How to revive an opera company.

1. The current board moves to Florida and stays here.

2. The new board is formed because the need to prudce opera is in their blood, and they understand WHY they are doing it and what it will do for the community

3. Insist on toal creativvity. Encourage risk.

4. Cheap affects deos not equla creativity. The public ssees thorugh them and is turned off. Lose the sex acts and cursing.

5. MARKETING MARKETING MARKETING...Knowing how to SELL and understand completelty what the product is and WHY

6. Board meembers and paid staff not buying into this should stay home and watch Larry King Live.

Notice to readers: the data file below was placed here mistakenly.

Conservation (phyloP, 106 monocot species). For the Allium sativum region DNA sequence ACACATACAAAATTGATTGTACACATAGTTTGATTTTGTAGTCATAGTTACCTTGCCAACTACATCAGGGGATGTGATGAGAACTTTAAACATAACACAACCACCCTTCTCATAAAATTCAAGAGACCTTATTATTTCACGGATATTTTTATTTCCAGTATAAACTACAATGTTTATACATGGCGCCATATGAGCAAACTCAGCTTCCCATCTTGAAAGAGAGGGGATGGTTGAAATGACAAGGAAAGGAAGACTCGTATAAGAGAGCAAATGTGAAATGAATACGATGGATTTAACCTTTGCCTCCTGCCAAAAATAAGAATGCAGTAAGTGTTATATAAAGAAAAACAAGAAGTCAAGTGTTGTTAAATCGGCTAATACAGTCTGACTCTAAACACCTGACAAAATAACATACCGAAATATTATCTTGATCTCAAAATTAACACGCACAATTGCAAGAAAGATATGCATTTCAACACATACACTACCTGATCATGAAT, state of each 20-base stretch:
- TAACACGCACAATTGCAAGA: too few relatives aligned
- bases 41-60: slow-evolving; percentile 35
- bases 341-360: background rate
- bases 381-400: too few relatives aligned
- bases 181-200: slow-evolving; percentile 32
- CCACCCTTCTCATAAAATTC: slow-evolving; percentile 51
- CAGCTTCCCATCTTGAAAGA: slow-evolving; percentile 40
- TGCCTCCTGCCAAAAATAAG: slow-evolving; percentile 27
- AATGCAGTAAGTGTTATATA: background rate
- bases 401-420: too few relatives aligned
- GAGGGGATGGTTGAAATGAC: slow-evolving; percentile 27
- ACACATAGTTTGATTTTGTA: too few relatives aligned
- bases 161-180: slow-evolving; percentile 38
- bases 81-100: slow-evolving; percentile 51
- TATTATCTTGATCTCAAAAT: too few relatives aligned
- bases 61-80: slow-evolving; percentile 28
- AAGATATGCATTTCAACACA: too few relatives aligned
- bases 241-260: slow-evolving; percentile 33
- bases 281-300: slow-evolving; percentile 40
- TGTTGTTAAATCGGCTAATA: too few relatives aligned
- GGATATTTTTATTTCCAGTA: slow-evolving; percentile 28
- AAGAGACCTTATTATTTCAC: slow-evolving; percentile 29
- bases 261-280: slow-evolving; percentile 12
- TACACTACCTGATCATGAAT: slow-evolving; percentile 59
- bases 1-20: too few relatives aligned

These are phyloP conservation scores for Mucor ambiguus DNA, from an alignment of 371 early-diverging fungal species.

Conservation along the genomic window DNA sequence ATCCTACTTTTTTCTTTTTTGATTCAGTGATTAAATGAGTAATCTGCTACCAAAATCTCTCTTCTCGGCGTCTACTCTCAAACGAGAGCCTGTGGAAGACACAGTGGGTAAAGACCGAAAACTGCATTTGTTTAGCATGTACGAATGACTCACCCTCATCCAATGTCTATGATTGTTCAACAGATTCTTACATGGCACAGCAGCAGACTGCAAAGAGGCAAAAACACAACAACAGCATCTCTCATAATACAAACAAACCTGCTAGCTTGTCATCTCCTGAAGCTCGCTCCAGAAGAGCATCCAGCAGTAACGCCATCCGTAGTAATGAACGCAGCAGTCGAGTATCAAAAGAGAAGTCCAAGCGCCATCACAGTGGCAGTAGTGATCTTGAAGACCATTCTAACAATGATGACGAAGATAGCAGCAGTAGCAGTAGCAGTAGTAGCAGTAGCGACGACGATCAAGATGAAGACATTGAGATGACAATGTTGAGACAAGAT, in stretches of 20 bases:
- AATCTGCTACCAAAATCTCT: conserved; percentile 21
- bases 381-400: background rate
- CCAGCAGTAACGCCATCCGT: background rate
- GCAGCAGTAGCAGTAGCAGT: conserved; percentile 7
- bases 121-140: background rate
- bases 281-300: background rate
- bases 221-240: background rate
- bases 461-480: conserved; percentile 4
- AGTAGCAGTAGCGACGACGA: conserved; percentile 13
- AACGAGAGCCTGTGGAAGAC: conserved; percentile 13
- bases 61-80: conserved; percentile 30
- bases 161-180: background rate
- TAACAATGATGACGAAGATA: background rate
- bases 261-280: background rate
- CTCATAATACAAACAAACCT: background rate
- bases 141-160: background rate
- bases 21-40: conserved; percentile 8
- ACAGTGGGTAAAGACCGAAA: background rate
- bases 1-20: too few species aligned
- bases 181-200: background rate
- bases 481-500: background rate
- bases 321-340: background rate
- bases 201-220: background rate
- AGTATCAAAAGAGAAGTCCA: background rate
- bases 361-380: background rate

7. Be preapred to talk to anyone who will listen of the importance of what the comany is trying to do. Speak in context of struggles, worldview, joys, sorrows, fun. And learn how to tell a dirty joke.

8. Insist on complete fidelity to the score and text. Mozart and Verdi don't need help.

End of rant.
Arts administrators need to motivate funding sources and beguile the public.
Humor and passion are important.
Passivity is not.


still bummed about Anna Moffo.....

Monday, March 13, 2006



I try to be as tolerant as the next guy and I realize I'm sitting here in Ohio and nobody is beating down the doors asking me to take over the veil of tears that is opera,but Jeez Louise when Leonora is dressed like Scralett O'Hara's first communion with seventy pounds of shmatte shlepping around when she is suposed to be eloping in secret and its SPAIN for chrissakes and presumably above 80 degrees F and then the tenor Licitra who is a nice young kid with a good voice comes strolling on like he's looking for a place to know you are in trouble.